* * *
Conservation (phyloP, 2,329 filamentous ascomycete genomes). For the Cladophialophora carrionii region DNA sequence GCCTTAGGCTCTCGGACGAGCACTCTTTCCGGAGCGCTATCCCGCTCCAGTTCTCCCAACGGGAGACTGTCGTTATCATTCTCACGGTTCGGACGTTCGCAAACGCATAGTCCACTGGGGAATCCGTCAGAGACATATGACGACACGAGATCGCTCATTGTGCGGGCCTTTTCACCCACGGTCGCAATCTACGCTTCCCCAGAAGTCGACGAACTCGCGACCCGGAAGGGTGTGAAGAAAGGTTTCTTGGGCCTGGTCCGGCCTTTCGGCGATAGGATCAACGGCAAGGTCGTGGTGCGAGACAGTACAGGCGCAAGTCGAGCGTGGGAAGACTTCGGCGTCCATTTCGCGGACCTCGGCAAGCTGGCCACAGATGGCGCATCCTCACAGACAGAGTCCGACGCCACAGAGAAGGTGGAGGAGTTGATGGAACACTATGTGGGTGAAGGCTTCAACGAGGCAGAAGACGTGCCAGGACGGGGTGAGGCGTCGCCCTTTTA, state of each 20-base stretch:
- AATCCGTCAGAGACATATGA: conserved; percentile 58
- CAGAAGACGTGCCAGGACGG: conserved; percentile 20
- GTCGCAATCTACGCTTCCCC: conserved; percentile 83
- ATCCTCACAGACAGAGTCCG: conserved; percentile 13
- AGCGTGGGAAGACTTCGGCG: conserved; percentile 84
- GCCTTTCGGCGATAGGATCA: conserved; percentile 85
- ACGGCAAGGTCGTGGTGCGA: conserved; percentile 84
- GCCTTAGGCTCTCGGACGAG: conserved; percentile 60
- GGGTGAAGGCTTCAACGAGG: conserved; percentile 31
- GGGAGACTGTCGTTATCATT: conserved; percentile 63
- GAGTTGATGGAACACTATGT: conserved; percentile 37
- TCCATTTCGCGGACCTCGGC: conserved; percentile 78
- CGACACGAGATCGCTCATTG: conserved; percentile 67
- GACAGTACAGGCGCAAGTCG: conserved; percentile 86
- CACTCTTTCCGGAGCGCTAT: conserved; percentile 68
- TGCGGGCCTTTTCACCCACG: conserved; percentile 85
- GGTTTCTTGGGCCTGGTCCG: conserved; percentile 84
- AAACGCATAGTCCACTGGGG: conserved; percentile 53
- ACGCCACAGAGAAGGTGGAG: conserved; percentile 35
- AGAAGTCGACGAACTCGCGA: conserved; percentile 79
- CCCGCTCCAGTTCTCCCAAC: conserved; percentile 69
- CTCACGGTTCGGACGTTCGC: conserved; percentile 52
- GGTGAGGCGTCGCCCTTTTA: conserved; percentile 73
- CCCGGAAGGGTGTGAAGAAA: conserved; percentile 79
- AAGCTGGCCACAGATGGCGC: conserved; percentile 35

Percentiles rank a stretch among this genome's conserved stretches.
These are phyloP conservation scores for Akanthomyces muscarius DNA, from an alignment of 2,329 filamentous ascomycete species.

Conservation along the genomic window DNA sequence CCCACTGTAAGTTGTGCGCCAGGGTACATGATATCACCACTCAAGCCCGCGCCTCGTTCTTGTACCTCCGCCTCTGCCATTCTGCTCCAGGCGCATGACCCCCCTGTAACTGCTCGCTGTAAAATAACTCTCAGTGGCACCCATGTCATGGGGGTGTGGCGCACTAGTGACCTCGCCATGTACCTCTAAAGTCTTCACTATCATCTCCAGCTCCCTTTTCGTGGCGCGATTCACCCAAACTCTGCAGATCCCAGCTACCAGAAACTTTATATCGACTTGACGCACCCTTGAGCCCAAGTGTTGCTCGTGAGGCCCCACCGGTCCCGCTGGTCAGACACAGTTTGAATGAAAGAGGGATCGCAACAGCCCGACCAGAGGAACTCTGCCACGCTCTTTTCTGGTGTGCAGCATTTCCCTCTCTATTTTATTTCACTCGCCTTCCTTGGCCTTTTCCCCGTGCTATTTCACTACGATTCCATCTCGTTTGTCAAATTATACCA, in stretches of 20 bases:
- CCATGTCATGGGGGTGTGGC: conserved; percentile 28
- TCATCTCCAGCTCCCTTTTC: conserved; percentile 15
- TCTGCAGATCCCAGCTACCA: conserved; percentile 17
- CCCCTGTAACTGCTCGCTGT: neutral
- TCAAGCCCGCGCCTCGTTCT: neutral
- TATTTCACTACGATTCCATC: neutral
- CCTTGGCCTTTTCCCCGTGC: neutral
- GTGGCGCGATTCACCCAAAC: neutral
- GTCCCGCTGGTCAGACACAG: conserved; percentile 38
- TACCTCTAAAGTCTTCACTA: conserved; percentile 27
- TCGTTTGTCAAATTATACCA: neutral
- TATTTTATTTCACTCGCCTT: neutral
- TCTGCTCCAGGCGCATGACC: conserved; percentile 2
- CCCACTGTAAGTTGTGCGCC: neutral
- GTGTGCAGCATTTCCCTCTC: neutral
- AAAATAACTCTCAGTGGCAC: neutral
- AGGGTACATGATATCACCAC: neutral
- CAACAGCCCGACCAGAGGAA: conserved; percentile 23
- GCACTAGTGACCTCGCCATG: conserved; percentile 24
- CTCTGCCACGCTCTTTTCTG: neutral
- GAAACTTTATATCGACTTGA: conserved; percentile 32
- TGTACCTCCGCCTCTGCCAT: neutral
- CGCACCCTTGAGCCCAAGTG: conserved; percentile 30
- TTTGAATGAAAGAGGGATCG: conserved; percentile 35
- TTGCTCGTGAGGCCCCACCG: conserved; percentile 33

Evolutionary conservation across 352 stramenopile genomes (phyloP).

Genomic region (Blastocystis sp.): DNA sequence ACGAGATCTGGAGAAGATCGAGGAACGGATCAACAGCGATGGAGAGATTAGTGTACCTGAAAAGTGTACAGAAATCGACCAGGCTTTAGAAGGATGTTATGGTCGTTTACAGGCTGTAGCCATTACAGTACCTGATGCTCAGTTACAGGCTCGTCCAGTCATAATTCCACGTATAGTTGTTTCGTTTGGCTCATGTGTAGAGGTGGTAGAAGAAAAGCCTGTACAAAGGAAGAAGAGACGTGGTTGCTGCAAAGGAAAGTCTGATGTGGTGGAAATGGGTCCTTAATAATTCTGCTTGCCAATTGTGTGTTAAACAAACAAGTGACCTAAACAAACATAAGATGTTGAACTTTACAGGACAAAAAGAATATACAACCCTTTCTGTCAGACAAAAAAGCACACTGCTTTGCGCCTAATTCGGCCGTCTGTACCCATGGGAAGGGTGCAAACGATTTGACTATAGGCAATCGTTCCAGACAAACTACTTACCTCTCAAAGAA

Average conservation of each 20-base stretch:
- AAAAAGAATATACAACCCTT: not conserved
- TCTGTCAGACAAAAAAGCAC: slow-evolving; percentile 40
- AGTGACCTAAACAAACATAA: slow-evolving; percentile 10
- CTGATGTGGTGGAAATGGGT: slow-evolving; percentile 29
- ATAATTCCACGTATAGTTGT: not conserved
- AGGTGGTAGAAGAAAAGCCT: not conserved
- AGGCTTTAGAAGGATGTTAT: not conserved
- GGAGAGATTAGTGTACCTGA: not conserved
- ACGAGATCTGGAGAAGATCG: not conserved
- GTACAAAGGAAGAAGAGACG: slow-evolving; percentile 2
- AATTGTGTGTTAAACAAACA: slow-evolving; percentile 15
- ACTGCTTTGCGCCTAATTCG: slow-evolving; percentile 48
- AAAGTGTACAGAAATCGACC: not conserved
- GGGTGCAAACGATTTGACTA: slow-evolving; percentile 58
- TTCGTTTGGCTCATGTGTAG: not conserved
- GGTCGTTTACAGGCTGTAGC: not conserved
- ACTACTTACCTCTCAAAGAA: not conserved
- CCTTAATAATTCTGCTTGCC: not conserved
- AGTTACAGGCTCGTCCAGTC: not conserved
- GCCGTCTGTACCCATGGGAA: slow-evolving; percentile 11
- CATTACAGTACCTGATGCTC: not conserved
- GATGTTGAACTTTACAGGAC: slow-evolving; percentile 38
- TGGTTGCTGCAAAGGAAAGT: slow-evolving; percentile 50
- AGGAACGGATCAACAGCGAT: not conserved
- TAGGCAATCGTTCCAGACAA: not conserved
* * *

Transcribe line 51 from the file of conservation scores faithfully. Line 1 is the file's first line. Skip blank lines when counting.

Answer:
- TGTACCTCCGCCTCTGCCAT: neutral